A Phillie Teacher

I was a starry-eyed teacher from New Jersey. Now I work for Philadelphia Public Schools.

How Much?

Posted by aphillieteacher on March 2, 2010

“I don’t believe this is a worker’s rights issue. I believe it’s a children’s rights issue,” Nordan said. “…By every statistical measure I’ve seen, we are not doing a good enough job for our students … The rhetoric that these are poor students, ESL students, you can imagine the home lives … this is exactly why we need you to step up, regardless of the pay, regardless of the time involved. This city needs it more than anybody. I demand of you that you demand more of yourself and those around you.” -B.K. Nordan, one of two trustees who voted against firing all the teachers at Central Falls High School

How much are you willing to give: extra time with students, extra prep, extra professional development are all part of our jobs.  I suspect that if you are a teacher, you already give all that to your students.

It’s common knowledge that teachers aren’t in it for the money; they choose teaching for many reasons, the biggest reason being “the kids.”

But  lawyers, accountants and other professionals charge serious money for duties above and beyond their usual work. Our city workers got paid time and a half when they worked overtime and Sundays to clear the snow off our streets this winter.

So what about teachers? Is it realistic to expect teachers to go above and beyond what they usually do voluntarily – even when it’s for little or no pay?

I don’t have an answer for this, but in my heart I feel that at some point I’ve given enough. If you want more, you’ll have to pay me at a rate appropriate to my profession.


6 Responses to “How Much?”

  1. ricochet said

    I hit that over the weekend. It was time to grade one class’s test (still on my to-do list). They are such jack-a-ninnies (stole that from another blog, love it) that it is IMPOSSIBLE to teach them – so why give them more of my time.

  2. aha. Don’t we all know that moment? I found some excellent advice from Your 28 year Old Yenta:

    remember that teaching is giving. Make sure, in the stress of grading, that you are being extra gentle with yourself. Doughnuts, baths, ice cream and movies are types of things that need to be doled out to you, in addition to final grades for the students.

  3. Jen said

    First year teaching and well, I’m usually AT school for 10+ hours a day (tomorrow with an afterschool PD, I’ll be there for more than 12 hours. One day. Then there’s all the time on the weekends and evenings. I feel like I’m working as hard as I can just not to be pulled under. When I take a night off, it feels like I’m cheating and then I wake up several times in the night, worried that I’m not ready for the next day.

    Maybe after a few years when I’m not making it all up, I’d have to the time to give more, but right now? I don’t have any more to give.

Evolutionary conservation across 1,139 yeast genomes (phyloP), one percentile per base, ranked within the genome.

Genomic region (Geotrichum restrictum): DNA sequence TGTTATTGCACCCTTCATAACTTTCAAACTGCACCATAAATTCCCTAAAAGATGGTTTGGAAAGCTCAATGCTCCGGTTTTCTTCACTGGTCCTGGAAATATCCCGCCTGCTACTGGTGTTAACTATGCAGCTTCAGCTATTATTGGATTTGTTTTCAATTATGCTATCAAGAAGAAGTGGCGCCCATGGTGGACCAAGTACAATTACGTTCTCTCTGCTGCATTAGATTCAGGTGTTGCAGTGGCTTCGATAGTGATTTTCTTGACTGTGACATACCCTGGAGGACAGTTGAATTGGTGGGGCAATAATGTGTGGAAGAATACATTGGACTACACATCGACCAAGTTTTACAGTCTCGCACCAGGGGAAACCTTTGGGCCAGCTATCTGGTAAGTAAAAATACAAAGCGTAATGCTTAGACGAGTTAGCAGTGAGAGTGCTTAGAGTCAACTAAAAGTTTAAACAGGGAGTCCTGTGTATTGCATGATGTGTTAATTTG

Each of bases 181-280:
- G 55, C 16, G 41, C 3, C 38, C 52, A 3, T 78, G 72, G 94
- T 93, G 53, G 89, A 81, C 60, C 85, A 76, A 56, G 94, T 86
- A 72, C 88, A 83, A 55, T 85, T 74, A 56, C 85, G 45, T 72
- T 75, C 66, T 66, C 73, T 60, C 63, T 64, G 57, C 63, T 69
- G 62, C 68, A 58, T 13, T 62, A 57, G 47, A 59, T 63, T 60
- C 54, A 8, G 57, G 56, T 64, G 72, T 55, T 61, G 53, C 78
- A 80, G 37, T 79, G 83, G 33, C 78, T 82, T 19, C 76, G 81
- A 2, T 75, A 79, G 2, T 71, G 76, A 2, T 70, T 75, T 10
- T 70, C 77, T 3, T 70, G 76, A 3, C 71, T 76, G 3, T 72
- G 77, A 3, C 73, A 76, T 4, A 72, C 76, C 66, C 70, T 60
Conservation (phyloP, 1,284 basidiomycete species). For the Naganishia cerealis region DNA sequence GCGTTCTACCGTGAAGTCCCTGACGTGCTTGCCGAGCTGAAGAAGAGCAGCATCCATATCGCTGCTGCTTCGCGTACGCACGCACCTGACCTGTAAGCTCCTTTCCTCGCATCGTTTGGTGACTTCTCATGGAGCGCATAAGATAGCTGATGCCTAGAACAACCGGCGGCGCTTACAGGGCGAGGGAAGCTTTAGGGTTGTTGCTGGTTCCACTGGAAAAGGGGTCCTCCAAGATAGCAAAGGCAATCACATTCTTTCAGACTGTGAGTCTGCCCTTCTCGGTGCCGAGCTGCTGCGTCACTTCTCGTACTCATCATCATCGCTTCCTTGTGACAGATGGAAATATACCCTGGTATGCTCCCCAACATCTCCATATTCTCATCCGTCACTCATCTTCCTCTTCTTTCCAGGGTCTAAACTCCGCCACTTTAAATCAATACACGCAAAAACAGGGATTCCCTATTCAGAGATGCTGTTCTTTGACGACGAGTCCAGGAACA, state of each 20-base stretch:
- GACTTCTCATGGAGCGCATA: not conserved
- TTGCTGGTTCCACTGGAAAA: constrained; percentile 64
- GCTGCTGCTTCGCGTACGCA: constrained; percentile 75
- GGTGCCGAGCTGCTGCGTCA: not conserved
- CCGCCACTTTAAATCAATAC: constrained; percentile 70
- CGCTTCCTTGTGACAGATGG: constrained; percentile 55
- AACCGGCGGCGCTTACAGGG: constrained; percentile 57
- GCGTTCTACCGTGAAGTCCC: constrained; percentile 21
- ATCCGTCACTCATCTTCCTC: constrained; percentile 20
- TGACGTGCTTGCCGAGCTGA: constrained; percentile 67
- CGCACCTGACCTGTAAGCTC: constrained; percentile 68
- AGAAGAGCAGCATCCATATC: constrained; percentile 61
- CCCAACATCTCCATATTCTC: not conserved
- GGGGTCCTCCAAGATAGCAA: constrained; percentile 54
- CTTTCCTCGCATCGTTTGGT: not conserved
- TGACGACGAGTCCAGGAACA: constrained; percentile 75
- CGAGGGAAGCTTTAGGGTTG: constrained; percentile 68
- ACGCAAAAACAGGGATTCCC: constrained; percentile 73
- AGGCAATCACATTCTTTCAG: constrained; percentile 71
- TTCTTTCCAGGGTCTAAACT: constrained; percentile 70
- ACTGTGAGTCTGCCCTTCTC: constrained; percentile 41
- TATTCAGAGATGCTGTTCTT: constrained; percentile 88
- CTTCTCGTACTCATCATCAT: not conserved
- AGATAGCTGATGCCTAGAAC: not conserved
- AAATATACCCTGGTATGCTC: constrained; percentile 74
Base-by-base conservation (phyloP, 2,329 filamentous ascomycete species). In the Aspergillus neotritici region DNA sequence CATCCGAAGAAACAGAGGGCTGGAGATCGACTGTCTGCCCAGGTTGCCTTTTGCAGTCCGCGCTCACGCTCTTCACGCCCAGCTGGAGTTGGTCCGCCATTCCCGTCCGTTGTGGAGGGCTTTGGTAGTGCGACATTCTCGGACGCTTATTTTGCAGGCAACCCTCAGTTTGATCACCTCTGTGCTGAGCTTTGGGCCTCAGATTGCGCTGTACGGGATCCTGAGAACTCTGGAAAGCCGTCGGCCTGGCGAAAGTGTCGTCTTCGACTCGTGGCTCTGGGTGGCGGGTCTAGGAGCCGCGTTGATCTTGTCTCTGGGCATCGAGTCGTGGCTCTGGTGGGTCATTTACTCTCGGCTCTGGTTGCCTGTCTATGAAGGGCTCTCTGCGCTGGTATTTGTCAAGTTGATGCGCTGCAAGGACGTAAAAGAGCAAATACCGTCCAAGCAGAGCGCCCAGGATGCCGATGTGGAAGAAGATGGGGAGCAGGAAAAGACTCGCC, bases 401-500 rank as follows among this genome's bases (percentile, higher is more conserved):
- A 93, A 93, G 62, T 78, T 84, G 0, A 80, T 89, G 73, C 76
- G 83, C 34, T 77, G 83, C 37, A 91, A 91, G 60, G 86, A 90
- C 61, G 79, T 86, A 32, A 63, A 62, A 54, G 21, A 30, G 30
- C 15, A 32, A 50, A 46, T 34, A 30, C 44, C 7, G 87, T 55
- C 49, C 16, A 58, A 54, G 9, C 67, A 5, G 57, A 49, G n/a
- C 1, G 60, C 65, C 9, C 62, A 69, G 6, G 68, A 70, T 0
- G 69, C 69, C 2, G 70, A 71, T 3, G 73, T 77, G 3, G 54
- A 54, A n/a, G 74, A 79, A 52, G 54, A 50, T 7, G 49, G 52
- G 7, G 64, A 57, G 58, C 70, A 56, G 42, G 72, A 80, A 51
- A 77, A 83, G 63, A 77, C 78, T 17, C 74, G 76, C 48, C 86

• I’m sorry I couldn’t respond to this sooner. Do you have a mentor at your school? Maybe this person could give you some advice to cut down on those hours.

      What would you say takes up most of your non-instructional time?

  4. Jen said

    It’s the making it up thing. Our required curriculum is, well, is unsuitable for our students. It leads to 6th and 7th graders with little in the way of basic facts and no number sense. Even though of course, it’s supposed to develop lots and lots of number sense. (It works with kids from, you know, enriched homes with college educated parents.)

    So our school has had unexpectedly good scores because our (oh heavens, I’m trying not to be too clear here!) esteemed leader recognized this and says, do what works and because scores are good (better than at a lot of schools with far far less poverty), they can’t say anything to esteemed leader. We use a program that was piloted but not chosen, or I can use another text or… So, if I were teaching the curriculum, it would all be spelled out for me, including homework. But, my kids would be clueless and stay below basic. Or I can piece it together best I can and hope not to screw up. That’s what I’ve been doing — looking at the eligible content they need to know, planning around that to get it all in and have test prep time…making homeworks and warm-ups etc., and trying to grade enough of it…(so I can watch it all get thrown in the trash — though at least they usually look at it before they toss it). Trying to set up small groups so that I can “move” everyone from my lowest lows to my middling proficients.

    I’ve sort of had to make it up and ask around and just try to invent what I need. There are people to ask, but no one particularly assigned to me and no one with a lot of time on their hands. It’s more my going around and asking — which of course is time-consuming for me and them. If I’m teaching the same thing next year, all my test prep homeworks will be ready to go, etc. But this year? Lots of copying and pasting and changing up numbers and making data folders and grading notebooks and…

  5. oof. I can empathize! Today’s post is going to be about this exact subject.

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